Sen. Ron JohnsonRon JohnsonOvernight Healthcare: GOP governors defend Medicaid expansion GOP senator: Let's work with Dems to 'fix' ObamaCare Right renews push for term limits as Trump takes power MORE (R-Wis.) said Thursday that the Washington, D.C., health board has taken the healthcare mandate in the Affordable Care Act too far.
In a letter to D.C. Mayor Vincent Gray, Johnson asks the mayor and the D.C. Health Benefit Exchange Authority (HBX) Executive Board to explain its decision to require all D.C. small businesses to purchase healthcare through exchanges created under the Affordable Care Act.
"This decision pushes far beyond any other implementation of the law,” Johnson said in a statement Thursday. “Contrary to promises made by President Obama and reiterated by [Health and Human Services] Secretary [Kathleen] Sebelius that the American public can keep their current doctors and insurance plans, this decision denies those in the District that very freedom."
D.C.'s exchange board approved a plan earlier this month that would require small businesses (those with fewer than 50 employees) and people who purchase insurance on their own, rather than through an employer, to buy their coverage through the exchange.
States have the power under the Affordable Care Act to eliminate the individual and small-group insurance markets outside their exchanges. The move could help keep the exchanges alive, by preventing insurance companies from offering cheaper plans with fewer benefits outside of the exchange, leaving only sicker and more expensive patients inside the exchange.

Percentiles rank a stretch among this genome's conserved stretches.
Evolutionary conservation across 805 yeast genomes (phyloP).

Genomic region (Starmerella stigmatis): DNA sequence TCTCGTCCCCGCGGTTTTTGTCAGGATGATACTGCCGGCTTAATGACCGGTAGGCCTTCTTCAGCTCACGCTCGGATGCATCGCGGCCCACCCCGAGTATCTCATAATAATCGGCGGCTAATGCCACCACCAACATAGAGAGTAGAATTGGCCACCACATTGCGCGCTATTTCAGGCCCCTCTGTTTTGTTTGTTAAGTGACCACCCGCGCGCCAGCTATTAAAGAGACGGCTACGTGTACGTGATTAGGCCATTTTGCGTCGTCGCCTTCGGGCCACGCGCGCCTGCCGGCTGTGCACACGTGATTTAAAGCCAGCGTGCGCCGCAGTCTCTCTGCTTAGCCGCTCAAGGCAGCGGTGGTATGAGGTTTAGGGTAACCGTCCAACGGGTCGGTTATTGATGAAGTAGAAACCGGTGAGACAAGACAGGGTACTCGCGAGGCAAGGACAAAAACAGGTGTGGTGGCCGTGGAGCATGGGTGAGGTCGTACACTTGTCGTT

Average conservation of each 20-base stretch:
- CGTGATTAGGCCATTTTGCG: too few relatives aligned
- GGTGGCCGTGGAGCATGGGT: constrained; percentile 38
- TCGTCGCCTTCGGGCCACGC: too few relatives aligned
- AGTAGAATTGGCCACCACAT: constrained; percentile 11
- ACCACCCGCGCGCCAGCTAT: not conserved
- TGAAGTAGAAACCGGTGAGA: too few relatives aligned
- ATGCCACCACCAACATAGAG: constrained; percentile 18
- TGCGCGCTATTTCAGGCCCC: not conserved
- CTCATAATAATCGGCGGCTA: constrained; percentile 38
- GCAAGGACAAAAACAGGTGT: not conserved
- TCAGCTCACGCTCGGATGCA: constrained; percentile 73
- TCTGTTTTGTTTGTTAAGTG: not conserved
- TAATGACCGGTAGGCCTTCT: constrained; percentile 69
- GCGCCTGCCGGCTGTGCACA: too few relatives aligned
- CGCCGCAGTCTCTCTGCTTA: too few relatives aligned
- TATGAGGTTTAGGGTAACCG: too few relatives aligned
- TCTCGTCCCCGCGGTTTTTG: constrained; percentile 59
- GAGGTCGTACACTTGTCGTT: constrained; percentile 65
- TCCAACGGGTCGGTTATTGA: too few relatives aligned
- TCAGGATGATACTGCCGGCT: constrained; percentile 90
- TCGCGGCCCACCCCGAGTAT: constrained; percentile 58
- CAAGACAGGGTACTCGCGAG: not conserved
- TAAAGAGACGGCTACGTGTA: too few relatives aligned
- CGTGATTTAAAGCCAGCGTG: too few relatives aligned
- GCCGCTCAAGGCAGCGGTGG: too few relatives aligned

But the approach comes with risks, especially in large states with many plans for individuals and small businesses to choose from. The D.C. exchange justified its decision by citing the city's especially small market for individual and small-group policies. Most insured people in D.C. get their benefits through their employer, and most employers have more than 50 workers. Those firms can't use exchanges even if they want to.
But the move by the Executive Board is proving controversial with Republicans in Congress, which has a role in D.C. government.
Johnson serves as ranking member of the subcommittee on Oversight of Government Management, the Federal Workforce and the District of Columbia, which has jurisdiction over federal policy and the District.
In the letter, Johnson pointed out that Obama has repeatedly said that under his plan, “if you like your doctor, you keep your doctor” and “if you like your current insurance, you keep that insurance.” But Johnson said HBX’s October decision isn’t consistent with Obama’s statements.
"The Executive Board's decision not only tramples on the ability to negotiate an insurance contract, but also eliminates choice by forcing individuals and small businesses to purchase standardized coverage through a monopoly of government-selected and approved health plans,” the letter stated. “This action will greatly increase costs and significantly reduce competition."
Johnson said the executive board has mandated that individuals and small-business owners in D.C. purchase health insurance through the Health Benefit Exchange it oversees.
"The decision to force individuals and small groups into a government-run exchange violates their freedom to negotiate, contract and retain their current health insurance plan,” Johnson wrote. “I am very concerned that individuals and small businesses in the District will face restrictions on healthcare choice and freedom that exceed even those limitations established in the flawed healthcare law itself.”
Johnson said the board was thinking more about the sustainability of the exchange itself, rather than the consumer.